Dominic Thorburn insisted that the definition of printmaking lies in its constantly changing quality. In the very early days, printmaking was determined as a category of fine art which was always questioned. We should be an innovator of printmaking, but not a gatekeeper; David Arteagoitia Garcfa believed that people should not focus on the applied techniques, but should pay more attention to creative ideas and concepts. The process of creating prints might involve different concepts, “just like photography, it also uses digital media. I think it can be considered a form of printmaking. We have the responsibility to break a lot of fetters. Do not set limits to our printmaking creation. The limits expose the impediment of creative spirits; Michael Kempson from Australia argued that the different views on the above discussions might come from different countries’ cultural backgrounds. Therefore, we need a common context. He mentioned that all the art academies he had visited actively accepted new technologies and new materials. Alicia Candiai Argentina viewed prints as an “all-rounder” at the football ground. History had proved that printmaking was accepted after a particular skill or invention, so nowadays we cannot ignore the development of digital media. We cannot separate printmaking from techniques. Through the angle of prints’ definition, she said there are three procedures to make prints. The former two processes can be replaced by digital printers. The third one is the selected media. There are a lot of possibilities. If obeying the three procedures, it will be a print. It’s the same as the three characters in Chinese–paint, cut, and print.”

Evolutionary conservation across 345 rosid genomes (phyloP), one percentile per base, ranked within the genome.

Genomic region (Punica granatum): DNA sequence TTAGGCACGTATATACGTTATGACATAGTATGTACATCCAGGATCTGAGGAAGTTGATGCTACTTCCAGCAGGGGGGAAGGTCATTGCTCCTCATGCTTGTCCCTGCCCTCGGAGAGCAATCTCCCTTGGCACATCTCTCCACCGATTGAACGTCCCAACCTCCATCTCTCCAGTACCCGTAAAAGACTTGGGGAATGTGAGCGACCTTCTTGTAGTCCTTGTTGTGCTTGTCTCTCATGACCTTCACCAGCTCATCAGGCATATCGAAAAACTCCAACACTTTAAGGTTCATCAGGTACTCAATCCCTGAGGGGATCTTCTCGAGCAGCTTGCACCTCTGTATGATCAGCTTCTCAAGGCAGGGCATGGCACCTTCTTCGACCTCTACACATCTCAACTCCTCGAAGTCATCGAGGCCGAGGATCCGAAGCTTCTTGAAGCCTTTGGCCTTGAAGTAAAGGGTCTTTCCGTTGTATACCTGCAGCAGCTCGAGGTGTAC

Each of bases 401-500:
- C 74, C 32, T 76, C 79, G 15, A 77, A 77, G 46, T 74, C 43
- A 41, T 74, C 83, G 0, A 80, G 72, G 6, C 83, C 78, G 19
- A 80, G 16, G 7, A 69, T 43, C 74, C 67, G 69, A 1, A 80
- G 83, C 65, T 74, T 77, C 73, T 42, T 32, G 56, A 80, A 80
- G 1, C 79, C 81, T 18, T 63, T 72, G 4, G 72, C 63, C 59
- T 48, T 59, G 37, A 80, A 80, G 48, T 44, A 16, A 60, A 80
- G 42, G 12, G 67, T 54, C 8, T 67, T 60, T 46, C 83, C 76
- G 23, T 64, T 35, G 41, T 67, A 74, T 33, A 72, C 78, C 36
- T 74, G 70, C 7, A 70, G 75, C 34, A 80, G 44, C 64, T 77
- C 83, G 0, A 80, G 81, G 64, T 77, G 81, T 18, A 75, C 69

Mark Bovey suggested that when photography first took place in the 19th century, as a kind of new media, it had connections with printmaking. Now photography generates new relationships with printmaking. We can try to investigate definitions and differences, but the power from the artworks themselves is essential; Yang Hongwei further explained the reason for the problem happened in China, from eastern and western perspectives. He also mentioned his hope to start the discussion with the results from photography and digital prints into his teaching, to embrace both techniques.